Early Development in Pregnancy

From the mother, the egg carries 23 chromosomes, the tiny structures carrying genes that guide development. The sperm contributes 23 chromosomes from the father. When these chromosomes unite, the new cell contains 46 chromosomes which hold the information that makes the baby a unique individual. Physical features, such as eye or hair color, are encoded within the chromosomes. The gender of the baby is determined by two specific chromosomes, referred to as the “sex chromosomes.” Two “X” chromosomes make a girl, an “X” and a “Y” make a boy. Because a woman can only give an “X” chromosome, it is the sperm that determines the sex of the baby.

Once fertilized, the egg begins to multiply in size. It implants in the endometrium and develops into an embryo. Cells from the embryo develop into the placenta and two sacs, one inside of the other, called the chorion and amnion. Cells from these structures can be obtained to learn if there are any chromosomal abnormalities in the developing fetus, which will be discussed in the Prenatal Testing Section.

The placenta is connected to the fetus by the umbilical cord.

The blood of the fetus does not mix directly with the mother’s blood. Rather, oxygen and nutrients cross from the mother’s circulation through a thin placental barrier to the baby’s blood. Likewise, carbon dioxide and waste products from the baby pass back to the mother.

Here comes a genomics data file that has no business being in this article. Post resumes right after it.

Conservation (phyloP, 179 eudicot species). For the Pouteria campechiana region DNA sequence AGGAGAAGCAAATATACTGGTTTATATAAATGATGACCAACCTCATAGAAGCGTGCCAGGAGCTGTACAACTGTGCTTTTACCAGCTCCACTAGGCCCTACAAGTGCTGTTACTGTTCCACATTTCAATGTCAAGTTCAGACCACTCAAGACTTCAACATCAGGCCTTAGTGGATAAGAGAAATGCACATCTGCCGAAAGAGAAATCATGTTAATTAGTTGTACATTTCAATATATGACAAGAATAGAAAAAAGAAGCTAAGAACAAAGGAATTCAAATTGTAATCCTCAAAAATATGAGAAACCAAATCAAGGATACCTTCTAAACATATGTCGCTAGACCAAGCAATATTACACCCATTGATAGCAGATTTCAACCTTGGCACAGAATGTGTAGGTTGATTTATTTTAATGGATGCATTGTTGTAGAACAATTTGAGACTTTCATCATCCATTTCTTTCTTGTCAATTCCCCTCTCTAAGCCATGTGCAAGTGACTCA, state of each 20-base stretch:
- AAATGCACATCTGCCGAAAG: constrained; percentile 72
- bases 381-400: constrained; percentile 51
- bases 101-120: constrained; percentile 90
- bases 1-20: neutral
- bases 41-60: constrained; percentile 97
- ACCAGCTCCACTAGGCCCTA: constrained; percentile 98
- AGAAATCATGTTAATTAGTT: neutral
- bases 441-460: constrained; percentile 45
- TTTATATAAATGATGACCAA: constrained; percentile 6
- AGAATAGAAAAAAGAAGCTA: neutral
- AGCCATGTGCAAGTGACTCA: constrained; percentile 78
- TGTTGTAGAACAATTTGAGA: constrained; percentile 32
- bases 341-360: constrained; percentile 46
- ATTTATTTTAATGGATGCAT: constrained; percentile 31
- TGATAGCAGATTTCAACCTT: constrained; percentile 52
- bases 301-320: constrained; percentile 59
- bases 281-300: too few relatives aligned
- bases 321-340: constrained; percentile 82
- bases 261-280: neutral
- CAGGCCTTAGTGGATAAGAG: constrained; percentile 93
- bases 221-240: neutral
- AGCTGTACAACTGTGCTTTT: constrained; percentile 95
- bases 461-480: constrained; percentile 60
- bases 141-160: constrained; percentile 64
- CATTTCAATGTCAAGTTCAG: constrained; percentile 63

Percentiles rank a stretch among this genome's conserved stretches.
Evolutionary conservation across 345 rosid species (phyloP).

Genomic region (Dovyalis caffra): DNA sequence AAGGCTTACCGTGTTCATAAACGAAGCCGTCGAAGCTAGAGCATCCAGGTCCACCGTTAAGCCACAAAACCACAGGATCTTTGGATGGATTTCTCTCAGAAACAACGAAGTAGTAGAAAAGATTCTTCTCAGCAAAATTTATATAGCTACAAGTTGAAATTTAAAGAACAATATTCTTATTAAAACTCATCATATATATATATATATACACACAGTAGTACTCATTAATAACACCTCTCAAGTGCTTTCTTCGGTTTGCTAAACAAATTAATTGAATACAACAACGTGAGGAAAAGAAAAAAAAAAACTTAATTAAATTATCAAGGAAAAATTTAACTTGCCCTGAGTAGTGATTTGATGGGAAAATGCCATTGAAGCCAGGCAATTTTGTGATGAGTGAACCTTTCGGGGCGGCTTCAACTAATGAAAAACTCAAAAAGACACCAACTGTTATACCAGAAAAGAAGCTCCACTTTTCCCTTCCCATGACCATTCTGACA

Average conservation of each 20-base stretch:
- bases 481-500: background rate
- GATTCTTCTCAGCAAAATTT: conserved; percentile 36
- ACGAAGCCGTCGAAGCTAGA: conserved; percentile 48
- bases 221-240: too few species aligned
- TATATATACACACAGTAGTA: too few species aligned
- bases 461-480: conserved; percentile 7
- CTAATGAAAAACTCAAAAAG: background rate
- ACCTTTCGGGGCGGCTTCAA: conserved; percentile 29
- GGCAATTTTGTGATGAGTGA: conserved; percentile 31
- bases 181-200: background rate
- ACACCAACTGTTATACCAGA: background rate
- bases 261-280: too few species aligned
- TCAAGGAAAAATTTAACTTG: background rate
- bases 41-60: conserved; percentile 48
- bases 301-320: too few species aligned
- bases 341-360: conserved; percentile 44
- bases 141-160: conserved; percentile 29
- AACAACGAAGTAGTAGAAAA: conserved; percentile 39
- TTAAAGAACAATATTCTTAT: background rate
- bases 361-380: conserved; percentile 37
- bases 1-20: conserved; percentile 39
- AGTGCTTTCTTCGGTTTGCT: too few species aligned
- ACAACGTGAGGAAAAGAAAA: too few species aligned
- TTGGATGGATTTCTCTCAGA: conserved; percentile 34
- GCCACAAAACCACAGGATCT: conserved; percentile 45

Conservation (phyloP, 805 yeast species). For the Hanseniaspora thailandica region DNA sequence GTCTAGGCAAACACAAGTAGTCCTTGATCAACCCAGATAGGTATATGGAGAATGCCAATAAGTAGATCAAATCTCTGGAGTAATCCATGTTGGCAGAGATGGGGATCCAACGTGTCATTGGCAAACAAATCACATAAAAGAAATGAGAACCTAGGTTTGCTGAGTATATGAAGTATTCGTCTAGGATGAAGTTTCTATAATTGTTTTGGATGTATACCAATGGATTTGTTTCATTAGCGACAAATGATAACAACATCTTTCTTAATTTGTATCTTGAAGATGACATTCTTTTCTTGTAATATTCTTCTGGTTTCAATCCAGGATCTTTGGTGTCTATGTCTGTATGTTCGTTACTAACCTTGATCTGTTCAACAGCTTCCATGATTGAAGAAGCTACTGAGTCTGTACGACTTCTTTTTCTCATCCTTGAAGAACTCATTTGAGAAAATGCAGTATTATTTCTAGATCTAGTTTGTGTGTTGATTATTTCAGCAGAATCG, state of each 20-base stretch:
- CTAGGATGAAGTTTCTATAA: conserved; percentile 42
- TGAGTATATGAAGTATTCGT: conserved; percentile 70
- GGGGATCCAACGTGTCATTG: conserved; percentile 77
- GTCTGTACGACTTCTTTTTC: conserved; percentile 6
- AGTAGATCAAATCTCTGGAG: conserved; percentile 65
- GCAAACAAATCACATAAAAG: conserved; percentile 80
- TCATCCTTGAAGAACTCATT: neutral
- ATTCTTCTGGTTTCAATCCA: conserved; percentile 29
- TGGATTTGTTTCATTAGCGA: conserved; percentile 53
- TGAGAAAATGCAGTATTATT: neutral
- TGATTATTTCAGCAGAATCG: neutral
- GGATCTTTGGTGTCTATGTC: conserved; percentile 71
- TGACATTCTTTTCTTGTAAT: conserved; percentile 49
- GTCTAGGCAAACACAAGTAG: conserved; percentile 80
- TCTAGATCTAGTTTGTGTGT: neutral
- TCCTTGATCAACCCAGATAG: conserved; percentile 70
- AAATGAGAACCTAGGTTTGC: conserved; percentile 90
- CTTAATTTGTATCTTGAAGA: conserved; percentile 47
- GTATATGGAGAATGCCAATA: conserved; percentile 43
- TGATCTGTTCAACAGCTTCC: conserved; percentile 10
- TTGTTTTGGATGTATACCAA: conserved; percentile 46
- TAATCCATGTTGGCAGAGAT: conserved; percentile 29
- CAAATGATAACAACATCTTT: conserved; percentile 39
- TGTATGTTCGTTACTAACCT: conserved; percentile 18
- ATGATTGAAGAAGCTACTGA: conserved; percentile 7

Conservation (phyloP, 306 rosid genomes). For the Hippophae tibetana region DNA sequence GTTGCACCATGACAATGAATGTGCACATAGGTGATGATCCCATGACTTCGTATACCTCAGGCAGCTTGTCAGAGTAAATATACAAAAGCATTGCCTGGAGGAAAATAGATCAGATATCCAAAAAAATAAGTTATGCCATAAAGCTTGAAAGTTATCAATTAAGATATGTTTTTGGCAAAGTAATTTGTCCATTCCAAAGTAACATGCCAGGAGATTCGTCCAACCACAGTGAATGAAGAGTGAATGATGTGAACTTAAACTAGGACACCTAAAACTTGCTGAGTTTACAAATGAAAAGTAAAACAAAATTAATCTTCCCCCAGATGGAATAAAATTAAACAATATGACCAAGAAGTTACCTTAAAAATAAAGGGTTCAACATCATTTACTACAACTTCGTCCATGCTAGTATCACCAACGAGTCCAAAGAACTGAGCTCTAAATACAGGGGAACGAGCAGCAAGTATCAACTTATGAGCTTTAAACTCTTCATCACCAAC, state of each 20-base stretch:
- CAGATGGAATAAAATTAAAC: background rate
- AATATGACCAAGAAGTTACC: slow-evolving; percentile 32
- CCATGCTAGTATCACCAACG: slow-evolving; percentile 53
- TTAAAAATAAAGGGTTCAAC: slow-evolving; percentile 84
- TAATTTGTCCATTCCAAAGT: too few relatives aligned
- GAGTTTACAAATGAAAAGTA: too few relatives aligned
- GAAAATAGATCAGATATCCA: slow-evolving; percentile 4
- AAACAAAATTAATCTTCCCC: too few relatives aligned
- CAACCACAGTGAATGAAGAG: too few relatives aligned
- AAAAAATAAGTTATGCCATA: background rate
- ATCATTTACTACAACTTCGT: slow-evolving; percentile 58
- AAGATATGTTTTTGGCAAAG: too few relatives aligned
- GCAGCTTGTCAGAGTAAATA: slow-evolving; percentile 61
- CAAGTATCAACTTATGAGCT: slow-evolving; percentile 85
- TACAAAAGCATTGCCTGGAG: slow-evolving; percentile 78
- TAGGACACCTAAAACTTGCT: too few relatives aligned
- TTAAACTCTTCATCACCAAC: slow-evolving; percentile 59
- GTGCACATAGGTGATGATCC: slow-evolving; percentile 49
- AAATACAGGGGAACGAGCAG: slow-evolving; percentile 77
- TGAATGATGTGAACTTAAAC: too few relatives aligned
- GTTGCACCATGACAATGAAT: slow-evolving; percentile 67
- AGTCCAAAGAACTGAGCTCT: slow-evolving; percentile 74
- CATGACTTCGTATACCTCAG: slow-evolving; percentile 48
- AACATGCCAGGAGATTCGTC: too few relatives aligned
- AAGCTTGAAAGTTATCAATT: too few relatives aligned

It is important to remember that harmful substances such as alcohol, nicotine and certain drugs pass through the placenta to the baby. The fetus can be harmed by drugs, alcohol and other substances at any point during pregnancy, but it is especially vulnerable during the first three months of pregnancy when the organs are developing and forming. By the end of the third month all of the baby’s organs have been formed. Harmful habits and lifestyles can take a toll on the developing baby. If an expectant mother has any questions about changing her habits or taking any medication, she should discuss this with her provider early in the pregnancy or, preferably, before she gets pregnant.

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